June 2, 2019
There are long days.
And then there are LONG days.
My entire day consisted of driving.
Twelve. Frickin’. Hours.
I started the day bright and early with breakfast at 7 AM. I tried filing up then because I only had a few snacks to last for the whole trip.
At 8 AM, all the Western students met at the front of the hotel and paraded to the Metro with Dr. Frankie West and Dr. Szabo. We got some weird looks, but that makes sense considering that about 25 college kids were walking around with a bunch of luggage. Fortunately, it was a quick trip to the US embassy.
The only problem was that we actually had to walk a little further to get to the bus. Along the way, some old Hungarian guy made a comment to a group of the American girls. None of us understood it, but it must not have been the nicest thing because the older woman with him started swatting him with her papers. Then she turned to the girls and said something in Hungarian. I think she was apologizing.
Either way, it was definitely a bizarre scene at 8:45 in the morning.
Getting on the bus wasn’t a problem. I was blessed and didn’t have to put my bag on the trailer behind the bus. I also got to sit with Ashley instead of some random person.
It’s the small victories in life.
Now, the bus was supposed to leave at 9 AM, but some non-Western people got lost looking for the bus. One girl didn’t show up until 9:30 AM. This same girl also couldn’t find her passport at customs.
Let me tell you, that was stressful.
When we finally got on our way, the ride itself was beautiful. The air was fresh and clear. Everything was green. There were even whole fields of yellow, red, and purple flowers. Honestly, I wished Fresno looked more like this.
Some of the most interesting things beside the nature were the towns that we drove through. They were so small and quaint. They were also packed rather close together, and every home had its own personal garden. Every single one.
For those of you who enjoy gardening, I think you would have admired the beauty of these home gardens. Not only were they beautiful, but they were full of practical plants, too. Since many of these villages were so far from major grocery stores, I wouldn’t be surprised if they supplemented their food intake with the produce that they grew.
Fortunately, throughout the drive, we made quite a few stops. If we hadn’t, I would have gone crazy. I’m also grateful that we stopped often because the roads in Romania were curvy and kind of haphazard.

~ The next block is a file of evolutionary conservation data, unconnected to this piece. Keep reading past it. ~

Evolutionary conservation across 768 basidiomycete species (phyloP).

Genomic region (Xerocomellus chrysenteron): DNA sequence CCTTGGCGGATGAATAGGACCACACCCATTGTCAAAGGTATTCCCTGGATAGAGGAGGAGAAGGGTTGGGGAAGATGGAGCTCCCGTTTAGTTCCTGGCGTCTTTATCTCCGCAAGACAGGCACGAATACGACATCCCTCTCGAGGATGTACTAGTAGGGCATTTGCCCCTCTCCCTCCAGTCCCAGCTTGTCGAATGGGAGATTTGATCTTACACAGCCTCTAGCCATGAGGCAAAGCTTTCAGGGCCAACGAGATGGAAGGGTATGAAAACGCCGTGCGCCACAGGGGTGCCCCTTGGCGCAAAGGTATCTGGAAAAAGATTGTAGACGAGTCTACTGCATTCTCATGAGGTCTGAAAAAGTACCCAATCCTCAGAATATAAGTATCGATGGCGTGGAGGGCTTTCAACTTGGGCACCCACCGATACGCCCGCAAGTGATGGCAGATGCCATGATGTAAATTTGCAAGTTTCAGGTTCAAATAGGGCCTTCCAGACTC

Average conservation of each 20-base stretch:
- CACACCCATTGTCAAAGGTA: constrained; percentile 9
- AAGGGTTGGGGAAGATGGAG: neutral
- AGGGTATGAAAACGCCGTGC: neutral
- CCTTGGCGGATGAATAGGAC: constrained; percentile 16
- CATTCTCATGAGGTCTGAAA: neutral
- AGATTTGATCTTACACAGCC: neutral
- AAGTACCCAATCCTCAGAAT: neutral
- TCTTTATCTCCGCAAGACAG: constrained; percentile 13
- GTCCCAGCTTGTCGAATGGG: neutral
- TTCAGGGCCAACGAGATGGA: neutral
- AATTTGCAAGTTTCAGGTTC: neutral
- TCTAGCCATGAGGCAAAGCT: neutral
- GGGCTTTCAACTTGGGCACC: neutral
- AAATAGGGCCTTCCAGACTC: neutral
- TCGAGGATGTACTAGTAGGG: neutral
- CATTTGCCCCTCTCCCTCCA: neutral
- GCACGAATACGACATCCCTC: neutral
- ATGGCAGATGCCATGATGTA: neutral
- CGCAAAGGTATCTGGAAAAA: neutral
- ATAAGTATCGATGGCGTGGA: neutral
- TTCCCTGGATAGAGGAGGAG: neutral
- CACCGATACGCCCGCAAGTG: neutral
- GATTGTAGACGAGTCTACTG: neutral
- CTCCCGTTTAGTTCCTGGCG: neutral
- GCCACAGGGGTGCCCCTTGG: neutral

Now, I don’t mean that they weren’t well maintained. In fact, these roads were smoother than some of the major freeways and highways of the US.
No, what I mean is that the roads from Budapest to Romania were not a straight shot like most highways back home. It was like a toddler tried drawing a straight line from point A to point B.
Like, I would see a village way off to the side and think “Oh, that’s pretty. I wish we could see what it looks like, but I doubt we will because it’s so out of the way”. The next thing you know, we’re driving through that exact town.
To add a little more perspective, once we got into Romania, it took us two hours to get 40 miles from the border.
Finally, after it felt like the trip was never going to end, our bus made it to The Hinto, the place where we will all be living for a month. We arrived shortly after 10 PM and were greeted by the rest of the faculty leading this trip.
That’s when rooms were assigned.
Katie K., one of the people leading this field school, tried to assign rooms without shouting since it was so late. However, with a group our size, it was not going to work.
Clearing her throat, Katie K. began calling names and rooms again – but let me tell you, I’m pretty sure The Wombat back in Budapest knew I was sharing room 12 with two other girls. It was also funny because she started giving random names accents… Even though they didn’t require them.
I’ve heard some stories about how zany Katie K. can be. I look forward to seeing this in action.
After everyone was settled, we were given homemade snacks by the Hinto owners. There were small sandwiches and these fried pastries that were almost like donuts. Everything was really good.
Especially since the last time I had eat anything was a few Paprika pringles at like 6 PM.
Along with the food, the owners served Polinka. Since it was an alcoholic drink, I only wanted to taste it, not drink it.
How does one describe it?
The red Polinka tasted like cherry NyQuil.
The white Polinka?
Nail polish remover.
If you couldn’t tell, it tastes absolutely disgusting, but it would be good for removing paint.
This drink is like Romania/Hungary’s equivalent of moonshine. Apparently, it’s made from fermented plums and contains 30% alcohol.
A shot of Fireball is 33%.
For as painful as the bus trip was, I can’t believe I’m in Romania! I made it. I never thought this would happen. Not in a million years, but here I am, getting to do something amazing.
Thank You, God.